On a curveball spur of energy, I decided to take out an old piece of kit. That was the start of an hour of grief and consternation from what was meant to be a few minutes of quiet enjoyment.
Near a decade ago I was gifted a portable digital audio converter (DAC) from an audiophile attempting to steer me in the direction of turntables and one-steps. To this day I don’t own any high end audio equipment and the five or fewer LPs I’ve ever bought for myself remain with the audiophile. But that DAC remains with me.
The purpose of the gadget is to “clean up” the musical quality lost when played from a digital source. Does it make the sound better? Yes. Combine that with a good pair of headphones and you have more than the sum of its parts, a full sound. There are far better products out there specifically made for musical engineers but ignoring the professional and amateur market it’s a fine little bump in quality. As an average music listener it’s more than I thought possible when I started with MP3s on a second gen I-pod through the early Apple headphones.
The device was an Oppo HA-2: a smartphone sized block of silver metal and textured black leather, checkered grooves on the volume knob, triple output and 3.5mm headphone jack, four pips of charge, bass booster, and gain switch. It serves its portable title well since it’s lightweight and easy to grip and operate by feel. It went without fault for near a decade accompanying me through two moves.
There’s nothing like throwing your head back on a pillow and staring at the ceiling as a great song kicks off all around you. You aren’t at a concert or in the studio; you’re in your own music video. I still remember a man leaping across city rooftops in silhouette as the Van Gough stars assembled and reassembled to the images of Mr. Brightside. Every time I create a story based off a song I get the Oppo and my big can headphones to play it on loop and set my mind in the right place. Most normal stories develop out of a couple ideas and images but those songs, from those speakers, can set up every scene like a stage play. Late Nights & Heartbreak; Mellon Collie and the Infinite Sadness (Nighttime Version 1); The Passenger; As We Go Up, We Go Down; Black Eyed Susan; We’re in this Together Now; Nabuma Rubberband; Gallows Pole; Chandelier; Ain’t No Sunshine; Witches’ Rave; Fool in the Rain; The Sounds of Silence, and more. I can bank on this method for story after story, a bottomless well. Due to that, I’ve developed an admiration for the Oppo.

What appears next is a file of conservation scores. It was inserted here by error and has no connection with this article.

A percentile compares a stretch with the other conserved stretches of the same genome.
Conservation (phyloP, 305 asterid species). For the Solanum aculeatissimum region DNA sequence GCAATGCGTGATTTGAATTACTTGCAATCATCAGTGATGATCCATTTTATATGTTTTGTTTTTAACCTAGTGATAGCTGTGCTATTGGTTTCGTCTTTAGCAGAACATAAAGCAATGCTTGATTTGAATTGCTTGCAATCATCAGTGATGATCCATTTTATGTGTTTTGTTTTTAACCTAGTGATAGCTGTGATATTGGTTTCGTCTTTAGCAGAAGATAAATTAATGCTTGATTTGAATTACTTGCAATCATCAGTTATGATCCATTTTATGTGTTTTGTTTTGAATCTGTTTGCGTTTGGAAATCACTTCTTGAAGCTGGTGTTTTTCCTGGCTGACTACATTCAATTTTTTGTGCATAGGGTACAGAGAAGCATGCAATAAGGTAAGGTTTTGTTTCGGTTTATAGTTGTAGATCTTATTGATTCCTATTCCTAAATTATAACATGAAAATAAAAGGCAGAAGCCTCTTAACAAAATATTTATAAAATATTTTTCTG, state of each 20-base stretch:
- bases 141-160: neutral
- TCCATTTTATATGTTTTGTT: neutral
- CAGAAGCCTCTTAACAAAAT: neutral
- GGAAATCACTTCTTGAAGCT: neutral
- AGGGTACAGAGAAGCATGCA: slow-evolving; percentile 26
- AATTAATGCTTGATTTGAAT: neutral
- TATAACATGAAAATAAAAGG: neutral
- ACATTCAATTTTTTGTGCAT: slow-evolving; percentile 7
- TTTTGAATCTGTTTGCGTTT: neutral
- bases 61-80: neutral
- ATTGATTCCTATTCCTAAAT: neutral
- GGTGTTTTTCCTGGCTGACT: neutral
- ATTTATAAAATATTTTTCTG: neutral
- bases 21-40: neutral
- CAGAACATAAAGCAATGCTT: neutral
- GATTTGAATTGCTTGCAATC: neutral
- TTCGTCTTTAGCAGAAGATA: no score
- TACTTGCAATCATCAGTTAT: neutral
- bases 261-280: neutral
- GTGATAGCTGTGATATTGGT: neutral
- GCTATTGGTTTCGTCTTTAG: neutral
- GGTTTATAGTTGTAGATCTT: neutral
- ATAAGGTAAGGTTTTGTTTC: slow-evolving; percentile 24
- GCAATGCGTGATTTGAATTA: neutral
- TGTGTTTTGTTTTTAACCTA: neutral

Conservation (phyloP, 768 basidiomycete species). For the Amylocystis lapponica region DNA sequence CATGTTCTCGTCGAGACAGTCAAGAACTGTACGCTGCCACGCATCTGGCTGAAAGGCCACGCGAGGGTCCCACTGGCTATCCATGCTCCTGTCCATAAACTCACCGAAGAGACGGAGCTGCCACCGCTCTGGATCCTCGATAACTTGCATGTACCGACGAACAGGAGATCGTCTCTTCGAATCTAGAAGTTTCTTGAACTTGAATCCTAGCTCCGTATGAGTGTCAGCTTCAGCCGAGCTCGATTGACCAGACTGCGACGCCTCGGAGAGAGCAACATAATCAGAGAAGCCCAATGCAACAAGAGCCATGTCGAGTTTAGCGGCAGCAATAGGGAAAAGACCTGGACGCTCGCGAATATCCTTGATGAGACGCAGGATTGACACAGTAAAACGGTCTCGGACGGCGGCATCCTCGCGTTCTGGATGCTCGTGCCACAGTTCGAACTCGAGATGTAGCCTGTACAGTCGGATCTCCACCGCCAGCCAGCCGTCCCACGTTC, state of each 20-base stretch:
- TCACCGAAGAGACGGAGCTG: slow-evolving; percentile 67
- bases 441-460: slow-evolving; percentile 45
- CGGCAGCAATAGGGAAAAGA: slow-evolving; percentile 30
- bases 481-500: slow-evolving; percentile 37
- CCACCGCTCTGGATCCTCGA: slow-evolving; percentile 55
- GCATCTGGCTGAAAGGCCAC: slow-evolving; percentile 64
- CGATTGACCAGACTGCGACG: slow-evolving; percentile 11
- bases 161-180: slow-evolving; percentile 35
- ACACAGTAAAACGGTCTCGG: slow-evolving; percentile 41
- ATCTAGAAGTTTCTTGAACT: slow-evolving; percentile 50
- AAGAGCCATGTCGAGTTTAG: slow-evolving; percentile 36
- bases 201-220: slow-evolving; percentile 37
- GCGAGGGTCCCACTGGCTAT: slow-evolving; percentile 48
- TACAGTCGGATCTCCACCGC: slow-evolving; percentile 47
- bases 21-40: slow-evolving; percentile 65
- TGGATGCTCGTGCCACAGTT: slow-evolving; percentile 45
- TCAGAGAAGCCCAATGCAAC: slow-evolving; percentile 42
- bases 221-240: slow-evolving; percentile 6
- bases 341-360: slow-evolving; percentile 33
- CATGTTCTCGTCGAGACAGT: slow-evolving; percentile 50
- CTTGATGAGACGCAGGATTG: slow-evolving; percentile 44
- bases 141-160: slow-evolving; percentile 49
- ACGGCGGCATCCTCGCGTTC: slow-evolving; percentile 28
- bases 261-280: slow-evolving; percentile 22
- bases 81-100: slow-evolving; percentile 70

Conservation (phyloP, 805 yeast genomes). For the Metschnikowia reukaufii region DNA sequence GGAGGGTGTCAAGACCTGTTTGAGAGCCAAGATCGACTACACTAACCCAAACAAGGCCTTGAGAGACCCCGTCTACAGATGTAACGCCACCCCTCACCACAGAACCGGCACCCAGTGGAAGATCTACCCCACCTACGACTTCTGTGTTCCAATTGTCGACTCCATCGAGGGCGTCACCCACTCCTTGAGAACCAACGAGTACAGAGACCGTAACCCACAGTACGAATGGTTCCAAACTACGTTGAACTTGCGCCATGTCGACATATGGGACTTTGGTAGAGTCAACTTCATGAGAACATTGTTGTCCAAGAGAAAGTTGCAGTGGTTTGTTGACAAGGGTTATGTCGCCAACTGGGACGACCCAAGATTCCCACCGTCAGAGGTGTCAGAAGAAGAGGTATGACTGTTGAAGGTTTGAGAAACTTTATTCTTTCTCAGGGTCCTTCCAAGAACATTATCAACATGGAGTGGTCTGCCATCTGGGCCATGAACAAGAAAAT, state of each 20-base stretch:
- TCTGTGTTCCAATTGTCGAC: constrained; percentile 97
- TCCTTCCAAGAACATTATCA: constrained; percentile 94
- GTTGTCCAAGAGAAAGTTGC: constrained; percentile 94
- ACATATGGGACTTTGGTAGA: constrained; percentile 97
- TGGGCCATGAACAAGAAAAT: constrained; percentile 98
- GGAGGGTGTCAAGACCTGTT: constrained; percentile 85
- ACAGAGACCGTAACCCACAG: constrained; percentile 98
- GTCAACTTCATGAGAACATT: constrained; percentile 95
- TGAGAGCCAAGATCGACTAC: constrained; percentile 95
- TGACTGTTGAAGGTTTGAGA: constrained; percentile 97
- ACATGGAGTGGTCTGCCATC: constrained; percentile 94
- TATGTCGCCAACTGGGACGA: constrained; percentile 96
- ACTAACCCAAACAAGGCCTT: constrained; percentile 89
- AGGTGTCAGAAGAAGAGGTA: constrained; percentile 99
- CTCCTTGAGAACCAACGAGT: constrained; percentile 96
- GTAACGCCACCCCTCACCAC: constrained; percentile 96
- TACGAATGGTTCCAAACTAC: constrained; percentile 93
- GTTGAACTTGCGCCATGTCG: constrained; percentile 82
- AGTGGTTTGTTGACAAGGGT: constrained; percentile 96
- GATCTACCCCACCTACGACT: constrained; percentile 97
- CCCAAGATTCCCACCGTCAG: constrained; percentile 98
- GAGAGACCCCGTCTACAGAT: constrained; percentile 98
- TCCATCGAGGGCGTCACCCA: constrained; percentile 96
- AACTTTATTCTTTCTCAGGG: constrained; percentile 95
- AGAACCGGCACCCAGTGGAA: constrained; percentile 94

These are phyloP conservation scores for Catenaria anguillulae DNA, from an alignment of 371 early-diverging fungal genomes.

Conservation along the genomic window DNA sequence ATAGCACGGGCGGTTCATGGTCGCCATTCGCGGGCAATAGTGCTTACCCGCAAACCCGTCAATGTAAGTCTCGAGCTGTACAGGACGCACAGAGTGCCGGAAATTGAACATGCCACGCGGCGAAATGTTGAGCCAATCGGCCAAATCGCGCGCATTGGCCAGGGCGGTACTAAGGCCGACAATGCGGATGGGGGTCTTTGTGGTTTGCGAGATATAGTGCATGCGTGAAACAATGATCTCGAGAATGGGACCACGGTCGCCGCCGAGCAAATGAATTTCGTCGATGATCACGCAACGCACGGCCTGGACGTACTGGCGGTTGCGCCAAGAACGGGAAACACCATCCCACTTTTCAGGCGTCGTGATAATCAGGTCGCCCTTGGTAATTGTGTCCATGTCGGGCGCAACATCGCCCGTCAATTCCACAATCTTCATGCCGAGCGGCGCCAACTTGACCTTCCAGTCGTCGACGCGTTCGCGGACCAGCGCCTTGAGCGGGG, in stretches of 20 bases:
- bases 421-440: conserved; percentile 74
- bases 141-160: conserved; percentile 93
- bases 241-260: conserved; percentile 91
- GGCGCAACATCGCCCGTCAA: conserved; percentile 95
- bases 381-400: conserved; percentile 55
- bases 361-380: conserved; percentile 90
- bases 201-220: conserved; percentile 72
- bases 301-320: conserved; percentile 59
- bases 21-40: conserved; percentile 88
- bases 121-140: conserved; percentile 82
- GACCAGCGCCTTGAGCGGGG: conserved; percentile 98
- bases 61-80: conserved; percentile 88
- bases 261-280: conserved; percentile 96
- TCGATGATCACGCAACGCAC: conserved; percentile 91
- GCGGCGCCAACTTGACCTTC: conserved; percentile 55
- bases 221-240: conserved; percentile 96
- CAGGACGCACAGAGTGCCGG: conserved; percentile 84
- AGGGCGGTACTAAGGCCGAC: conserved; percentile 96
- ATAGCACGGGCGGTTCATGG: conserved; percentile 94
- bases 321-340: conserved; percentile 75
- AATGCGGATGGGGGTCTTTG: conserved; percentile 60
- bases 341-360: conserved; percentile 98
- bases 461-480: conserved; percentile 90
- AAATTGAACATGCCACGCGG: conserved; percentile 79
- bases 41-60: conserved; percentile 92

Then on a spur, I decided to take it out of the shoebox in my closet and, for the first time since moving to my new place, give it a listen. I clicked in the power button to find only two green pips. Simple enough, plug it in and let it get up to full. It takes hours because the thing holds a good charge (an impressive feat on a rechargeable battery after so many years). But when I plugged it in the top green LED pip didn’t start flashing. Okay, I switched to a new outlet, no charge. I switched to a new wall plug, no charge. I switched to a direct USB port, no charge. I try a different wire, no charge. The next step was to troubleshoot online. First I found the owner’s manual (discovered the device had a power bank function, go figure) and learned I could reset it by holding the power button. Then the plug-in and no charge. Then onto YouTube to get the old clean the dust out the port videos but maybe it is the obvious thing after all. There didn’t appear to be much dust but I cleaned it out anyway just to be sure and no charge. Search the other videos and the manual again and find nothing. Check the port and the micro-USB is loose. Okay, now panic.